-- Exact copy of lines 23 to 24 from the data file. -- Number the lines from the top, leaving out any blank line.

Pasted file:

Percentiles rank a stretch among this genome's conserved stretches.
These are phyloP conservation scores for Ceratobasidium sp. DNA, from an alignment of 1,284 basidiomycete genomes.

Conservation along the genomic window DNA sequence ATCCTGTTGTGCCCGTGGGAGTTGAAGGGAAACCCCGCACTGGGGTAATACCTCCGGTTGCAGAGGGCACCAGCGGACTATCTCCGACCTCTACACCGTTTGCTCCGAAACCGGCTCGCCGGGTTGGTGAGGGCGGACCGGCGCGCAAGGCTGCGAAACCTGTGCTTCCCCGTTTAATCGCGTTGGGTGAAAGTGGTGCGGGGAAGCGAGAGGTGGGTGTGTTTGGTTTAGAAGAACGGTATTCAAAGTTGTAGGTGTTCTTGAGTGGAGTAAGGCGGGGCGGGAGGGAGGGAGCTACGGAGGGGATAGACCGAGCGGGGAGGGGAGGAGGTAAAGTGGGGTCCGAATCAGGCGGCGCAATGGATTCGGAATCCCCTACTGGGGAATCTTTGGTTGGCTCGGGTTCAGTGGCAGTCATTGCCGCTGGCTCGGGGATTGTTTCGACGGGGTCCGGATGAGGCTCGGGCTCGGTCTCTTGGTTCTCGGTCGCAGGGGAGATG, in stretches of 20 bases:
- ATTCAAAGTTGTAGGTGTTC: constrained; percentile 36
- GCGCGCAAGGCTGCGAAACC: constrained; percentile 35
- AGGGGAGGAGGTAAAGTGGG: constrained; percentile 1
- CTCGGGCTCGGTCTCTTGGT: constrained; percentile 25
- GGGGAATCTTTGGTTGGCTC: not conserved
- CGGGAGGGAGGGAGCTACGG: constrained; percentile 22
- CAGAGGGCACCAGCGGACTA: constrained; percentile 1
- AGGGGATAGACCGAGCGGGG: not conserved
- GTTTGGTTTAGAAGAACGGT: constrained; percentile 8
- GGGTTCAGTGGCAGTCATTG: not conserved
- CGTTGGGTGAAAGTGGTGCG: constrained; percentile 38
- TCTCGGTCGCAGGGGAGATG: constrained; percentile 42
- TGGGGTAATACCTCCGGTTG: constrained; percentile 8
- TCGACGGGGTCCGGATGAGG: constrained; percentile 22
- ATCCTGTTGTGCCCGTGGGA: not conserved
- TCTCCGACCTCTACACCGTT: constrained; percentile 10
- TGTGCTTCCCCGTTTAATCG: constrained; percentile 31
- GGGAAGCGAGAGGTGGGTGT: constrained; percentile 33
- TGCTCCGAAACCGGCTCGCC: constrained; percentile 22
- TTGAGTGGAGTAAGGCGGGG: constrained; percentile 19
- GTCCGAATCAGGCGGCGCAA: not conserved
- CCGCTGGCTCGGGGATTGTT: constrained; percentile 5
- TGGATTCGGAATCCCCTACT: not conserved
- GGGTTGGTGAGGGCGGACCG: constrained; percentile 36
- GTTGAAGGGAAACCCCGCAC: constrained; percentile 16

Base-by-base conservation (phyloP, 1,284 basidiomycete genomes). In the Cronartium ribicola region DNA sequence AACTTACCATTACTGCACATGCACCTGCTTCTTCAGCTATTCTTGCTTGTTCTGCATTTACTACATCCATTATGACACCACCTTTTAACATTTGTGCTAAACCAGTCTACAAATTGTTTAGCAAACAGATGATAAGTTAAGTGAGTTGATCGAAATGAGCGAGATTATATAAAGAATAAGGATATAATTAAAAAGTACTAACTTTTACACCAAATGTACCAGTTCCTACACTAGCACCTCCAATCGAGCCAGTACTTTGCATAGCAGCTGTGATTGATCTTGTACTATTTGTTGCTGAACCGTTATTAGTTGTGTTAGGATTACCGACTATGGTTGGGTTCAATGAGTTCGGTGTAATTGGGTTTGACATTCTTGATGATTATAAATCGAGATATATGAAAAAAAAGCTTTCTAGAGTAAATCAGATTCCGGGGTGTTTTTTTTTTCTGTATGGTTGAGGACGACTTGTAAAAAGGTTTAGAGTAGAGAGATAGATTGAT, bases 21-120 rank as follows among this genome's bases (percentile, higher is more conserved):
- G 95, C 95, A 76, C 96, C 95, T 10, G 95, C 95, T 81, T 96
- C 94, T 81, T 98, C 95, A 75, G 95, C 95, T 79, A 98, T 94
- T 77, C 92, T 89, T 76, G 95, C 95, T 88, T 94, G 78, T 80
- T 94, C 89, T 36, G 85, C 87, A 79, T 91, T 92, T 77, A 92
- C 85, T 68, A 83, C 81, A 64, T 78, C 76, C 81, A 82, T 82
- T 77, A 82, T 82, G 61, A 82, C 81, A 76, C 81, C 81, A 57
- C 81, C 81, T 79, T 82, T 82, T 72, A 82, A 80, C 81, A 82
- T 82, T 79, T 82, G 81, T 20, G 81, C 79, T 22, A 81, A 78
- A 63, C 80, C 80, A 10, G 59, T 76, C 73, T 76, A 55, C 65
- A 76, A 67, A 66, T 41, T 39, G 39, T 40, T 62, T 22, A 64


- TTGAGTGGAGTAAGGCGGGG: constrained; percentile 19
- GTCCGAATCAGGCGGCGCAA: not conserved